It’s never a pleasant thing, turning the lights on in a dark place to see the mess that has been building up around you. All communities have their struggles and when governments and citizens alike only partly acknowledge these issues, how can anything become clean again? It takes a brave soul to want to turn that mirror onto ourselves and discuss what we see.
It’s never a pleasant thing, turning the lights on in a dark place to see the mess that has been building up around you. All communities have their struggles and when governments and citizens alike only partly acknowledge these issues, how can anything become clean again? It takes a brave soul to want to turn that mirror onto ourselves and discuss what we see. Nobody likes talking about the issues, particularly the violence that plagues our national population. We don’t need a bureaucratic inquiry telling us what the issues are. For many of us, the issues lie close to home. What we do need are members of our own community encouraging us to address the issues for ourselves. Through their newest film Apikiwiyak, writer Maria Campbell and director Shane Belcourt hope to do just that.
“The word Apikiwiyak means we’re coming home.” Explains Maria Campbell, an accomplish Metis author known for her 1973 memoir, Half-Breed. “We’re coming home through ceremony. I really believe that’s where our answers are for us. Not necessarily coming back to the reserve or coming back to a community but it’s coming home inside of ourselves and coming to terms with the history and the violence that the last few generations have been born into. It almost paralyzed us.”
This summer, a report was released by the RCMP that illustrated the alarming statistics surrounding missing and murdered Aboriginal women in Canada. In the last thirty years, 164 young girls and women have gone missing and a staggering 1,017 have been the victims of homicide. Of these cases, 225 of them are unsolved and will likely remain unsolved. The report states that the victimization rate for Aboriginal women is three times higher than that of non-Aboriginal women. Keep in mind; these stats are only representing known cases in the last thirty years.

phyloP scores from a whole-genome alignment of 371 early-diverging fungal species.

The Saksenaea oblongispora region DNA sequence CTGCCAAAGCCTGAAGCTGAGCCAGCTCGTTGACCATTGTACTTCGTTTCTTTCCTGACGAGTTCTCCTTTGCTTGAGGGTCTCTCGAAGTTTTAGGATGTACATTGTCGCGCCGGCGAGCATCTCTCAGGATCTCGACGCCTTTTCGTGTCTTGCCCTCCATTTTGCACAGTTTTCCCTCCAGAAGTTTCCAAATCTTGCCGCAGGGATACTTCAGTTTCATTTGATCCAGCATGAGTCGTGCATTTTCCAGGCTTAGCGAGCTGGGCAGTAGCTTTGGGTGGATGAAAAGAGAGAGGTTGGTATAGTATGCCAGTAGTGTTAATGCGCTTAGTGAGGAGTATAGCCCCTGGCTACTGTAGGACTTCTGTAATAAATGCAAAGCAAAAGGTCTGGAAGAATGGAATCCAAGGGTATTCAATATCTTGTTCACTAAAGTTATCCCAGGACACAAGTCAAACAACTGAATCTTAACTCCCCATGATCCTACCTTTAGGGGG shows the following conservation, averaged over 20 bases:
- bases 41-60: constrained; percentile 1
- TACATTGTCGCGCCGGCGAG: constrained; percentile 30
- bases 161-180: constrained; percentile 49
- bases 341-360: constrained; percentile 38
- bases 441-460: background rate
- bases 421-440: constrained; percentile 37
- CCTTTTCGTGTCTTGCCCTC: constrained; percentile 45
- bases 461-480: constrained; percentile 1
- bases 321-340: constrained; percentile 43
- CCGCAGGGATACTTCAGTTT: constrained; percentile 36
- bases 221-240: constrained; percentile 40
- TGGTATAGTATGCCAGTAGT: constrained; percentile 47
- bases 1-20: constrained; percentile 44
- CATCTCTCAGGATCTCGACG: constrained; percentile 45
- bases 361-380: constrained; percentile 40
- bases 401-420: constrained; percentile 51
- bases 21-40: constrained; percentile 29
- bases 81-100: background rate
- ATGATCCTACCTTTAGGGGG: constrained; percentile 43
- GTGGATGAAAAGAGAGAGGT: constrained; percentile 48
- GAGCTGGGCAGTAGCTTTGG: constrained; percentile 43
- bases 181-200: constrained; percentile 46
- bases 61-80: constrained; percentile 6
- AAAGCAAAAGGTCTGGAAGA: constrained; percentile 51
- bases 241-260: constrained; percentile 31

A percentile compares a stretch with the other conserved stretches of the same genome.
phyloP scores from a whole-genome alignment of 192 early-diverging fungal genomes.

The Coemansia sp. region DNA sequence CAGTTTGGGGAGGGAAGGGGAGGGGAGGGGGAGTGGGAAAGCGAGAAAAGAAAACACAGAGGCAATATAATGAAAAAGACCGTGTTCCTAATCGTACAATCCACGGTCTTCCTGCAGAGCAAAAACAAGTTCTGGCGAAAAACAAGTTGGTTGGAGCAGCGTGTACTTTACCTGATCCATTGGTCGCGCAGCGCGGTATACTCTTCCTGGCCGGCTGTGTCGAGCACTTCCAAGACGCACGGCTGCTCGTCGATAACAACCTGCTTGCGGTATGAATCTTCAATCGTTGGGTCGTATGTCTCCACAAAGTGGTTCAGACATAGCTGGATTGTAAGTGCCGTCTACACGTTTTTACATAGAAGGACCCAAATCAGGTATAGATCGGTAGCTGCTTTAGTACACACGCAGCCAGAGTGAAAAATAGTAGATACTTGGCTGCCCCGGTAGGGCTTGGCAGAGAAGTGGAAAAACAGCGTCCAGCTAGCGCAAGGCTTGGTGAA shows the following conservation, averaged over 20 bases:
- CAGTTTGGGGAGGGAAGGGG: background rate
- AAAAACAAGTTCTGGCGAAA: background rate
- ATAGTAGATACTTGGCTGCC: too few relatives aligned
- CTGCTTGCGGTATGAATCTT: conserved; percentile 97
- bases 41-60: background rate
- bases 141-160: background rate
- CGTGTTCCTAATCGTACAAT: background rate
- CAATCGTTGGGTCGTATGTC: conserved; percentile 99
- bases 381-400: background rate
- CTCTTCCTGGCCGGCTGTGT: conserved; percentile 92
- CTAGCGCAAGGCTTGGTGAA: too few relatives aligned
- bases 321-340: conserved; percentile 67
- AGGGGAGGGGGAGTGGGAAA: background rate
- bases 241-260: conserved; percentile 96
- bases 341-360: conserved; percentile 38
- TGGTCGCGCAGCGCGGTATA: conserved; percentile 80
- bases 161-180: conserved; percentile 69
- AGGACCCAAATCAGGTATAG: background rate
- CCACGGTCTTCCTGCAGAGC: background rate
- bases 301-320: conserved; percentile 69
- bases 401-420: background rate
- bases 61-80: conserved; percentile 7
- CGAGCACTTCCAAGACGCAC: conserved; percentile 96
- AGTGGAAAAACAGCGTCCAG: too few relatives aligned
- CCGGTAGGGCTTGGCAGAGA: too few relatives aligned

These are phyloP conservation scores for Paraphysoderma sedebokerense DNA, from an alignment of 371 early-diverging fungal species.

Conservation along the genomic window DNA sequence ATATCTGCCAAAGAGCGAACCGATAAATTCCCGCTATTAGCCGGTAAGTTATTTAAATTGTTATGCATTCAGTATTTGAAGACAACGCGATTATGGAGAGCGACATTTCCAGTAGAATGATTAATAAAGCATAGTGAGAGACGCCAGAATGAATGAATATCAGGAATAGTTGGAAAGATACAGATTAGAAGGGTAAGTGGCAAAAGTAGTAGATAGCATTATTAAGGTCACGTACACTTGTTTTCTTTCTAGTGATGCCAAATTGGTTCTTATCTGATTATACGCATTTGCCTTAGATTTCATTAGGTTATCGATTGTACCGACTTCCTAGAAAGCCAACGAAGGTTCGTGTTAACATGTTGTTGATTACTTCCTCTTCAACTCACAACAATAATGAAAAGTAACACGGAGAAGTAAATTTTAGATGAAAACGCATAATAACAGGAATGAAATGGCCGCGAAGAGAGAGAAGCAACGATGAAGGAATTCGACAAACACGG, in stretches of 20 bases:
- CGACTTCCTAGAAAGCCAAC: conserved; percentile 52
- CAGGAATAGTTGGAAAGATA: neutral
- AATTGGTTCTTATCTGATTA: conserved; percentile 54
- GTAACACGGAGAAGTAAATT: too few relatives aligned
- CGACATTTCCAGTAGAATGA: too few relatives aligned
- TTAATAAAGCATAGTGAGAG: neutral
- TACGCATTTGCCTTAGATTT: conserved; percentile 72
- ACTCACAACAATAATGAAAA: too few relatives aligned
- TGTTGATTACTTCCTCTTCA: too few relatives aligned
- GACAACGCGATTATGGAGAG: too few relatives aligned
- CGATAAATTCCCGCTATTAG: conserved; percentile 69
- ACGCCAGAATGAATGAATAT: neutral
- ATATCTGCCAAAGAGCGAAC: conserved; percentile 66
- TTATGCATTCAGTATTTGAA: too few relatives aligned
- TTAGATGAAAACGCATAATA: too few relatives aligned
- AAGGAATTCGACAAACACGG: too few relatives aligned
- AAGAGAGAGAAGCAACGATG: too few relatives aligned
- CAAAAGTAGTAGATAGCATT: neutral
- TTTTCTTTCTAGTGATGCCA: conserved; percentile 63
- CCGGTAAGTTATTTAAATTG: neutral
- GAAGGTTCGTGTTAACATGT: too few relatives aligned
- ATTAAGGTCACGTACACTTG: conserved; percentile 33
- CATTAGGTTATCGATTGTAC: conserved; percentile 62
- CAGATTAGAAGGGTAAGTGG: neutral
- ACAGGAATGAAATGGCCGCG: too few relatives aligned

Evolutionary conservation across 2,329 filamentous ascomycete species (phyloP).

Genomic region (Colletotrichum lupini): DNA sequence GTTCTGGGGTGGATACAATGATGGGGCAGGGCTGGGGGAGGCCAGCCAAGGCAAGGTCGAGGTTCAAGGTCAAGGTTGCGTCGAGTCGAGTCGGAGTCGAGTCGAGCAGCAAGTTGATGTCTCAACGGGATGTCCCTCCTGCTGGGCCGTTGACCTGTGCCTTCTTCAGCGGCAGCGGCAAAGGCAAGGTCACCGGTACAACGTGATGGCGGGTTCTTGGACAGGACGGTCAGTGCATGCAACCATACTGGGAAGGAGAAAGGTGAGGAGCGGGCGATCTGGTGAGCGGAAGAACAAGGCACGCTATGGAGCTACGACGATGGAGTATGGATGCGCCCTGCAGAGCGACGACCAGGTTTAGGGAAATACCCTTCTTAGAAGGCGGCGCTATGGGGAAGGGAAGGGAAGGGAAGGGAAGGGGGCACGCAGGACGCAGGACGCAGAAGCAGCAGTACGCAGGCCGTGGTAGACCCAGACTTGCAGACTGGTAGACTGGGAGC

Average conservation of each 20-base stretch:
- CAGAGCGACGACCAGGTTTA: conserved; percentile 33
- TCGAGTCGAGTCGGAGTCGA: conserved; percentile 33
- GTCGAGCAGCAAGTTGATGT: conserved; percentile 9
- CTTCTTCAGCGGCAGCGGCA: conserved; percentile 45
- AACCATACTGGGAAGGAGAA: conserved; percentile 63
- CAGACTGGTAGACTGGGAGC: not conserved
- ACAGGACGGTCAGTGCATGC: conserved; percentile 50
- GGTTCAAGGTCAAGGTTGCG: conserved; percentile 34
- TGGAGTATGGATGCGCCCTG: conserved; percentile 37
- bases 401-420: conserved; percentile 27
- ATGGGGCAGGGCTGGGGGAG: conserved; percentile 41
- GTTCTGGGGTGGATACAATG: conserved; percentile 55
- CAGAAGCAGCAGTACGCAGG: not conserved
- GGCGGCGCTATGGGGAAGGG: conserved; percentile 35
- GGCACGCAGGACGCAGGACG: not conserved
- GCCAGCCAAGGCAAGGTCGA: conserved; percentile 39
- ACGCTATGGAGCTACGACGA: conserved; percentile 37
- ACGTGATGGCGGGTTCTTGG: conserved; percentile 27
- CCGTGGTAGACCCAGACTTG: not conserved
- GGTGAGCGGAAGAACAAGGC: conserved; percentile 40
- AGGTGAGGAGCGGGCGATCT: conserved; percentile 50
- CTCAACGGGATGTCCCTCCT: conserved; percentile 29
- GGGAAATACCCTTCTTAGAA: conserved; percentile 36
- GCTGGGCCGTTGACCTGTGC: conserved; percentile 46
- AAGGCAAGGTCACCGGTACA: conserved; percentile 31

“We were living and being subjected to violence going back to the late 1500’s.” Maria Campbell adds. “Generation after generation had all kinds of things imposed on us and we started to believe that those things are normal. Even if in our hearts we know it’s not. It’s really hard to try and fight with everything that’s around you that makes us believe that this is a normal way for us to live.”
From the late Sixties, Maria Campbell has made a career in writing and in film, by representing native women and their struggles. On her love for filmmaking and storytelling she said, “Those are tools to be able to do our work. Anyway that you can get the message out there to the people is important. There’s a new generation of people making films and I think that’s exciting.”